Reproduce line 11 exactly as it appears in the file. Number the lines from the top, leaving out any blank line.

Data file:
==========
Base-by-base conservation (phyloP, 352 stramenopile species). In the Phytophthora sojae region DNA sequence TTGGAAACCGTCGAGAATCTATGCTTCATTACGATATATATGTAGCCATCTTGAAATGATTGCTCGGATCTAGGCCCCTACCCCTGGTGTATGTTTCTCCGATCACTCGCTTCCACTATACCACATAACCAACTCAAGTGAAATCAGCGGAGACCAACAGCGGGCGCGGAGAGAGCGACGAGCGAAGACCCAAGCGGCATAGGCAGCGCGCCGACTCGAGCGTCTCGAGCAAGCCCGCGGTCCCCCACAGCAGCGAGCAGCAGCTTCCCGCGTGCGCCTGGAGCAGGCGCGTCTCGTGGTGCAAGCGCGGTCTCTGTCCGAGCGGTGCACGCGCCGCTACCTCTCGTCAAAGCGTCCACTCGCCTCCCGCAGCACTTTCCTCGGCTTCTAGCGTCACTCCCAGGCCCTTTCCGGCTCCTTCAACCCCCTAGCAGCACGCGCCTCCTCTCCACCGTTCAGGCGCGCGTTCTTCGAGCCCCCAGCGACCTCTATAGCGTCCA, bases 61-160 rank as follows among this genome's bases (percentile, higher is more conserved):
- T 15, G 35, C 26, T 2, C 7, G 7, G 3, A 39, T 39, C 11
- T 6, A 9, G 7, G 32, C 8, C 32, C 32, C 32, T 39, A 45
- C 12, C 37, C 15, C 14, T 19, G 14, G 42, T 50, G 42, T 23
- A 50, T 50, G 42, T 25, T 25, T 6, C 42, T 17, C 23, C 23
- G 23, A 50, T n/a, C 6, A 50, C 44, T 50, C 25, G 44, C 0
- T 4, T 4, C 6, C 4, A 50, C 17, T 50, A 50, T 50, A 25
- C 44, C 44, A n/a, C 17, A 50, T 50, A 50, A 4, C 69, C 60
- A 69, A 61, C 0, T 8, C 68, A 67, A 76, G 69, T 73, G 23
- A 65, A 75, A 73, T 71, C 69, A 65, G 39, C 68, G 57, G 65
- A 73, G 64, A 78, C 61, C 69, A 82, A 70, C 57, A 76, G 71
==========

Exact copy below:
- A 73, G 64, A 78, C 61, C 69, A 82, A 70, C 57, A 76, G 71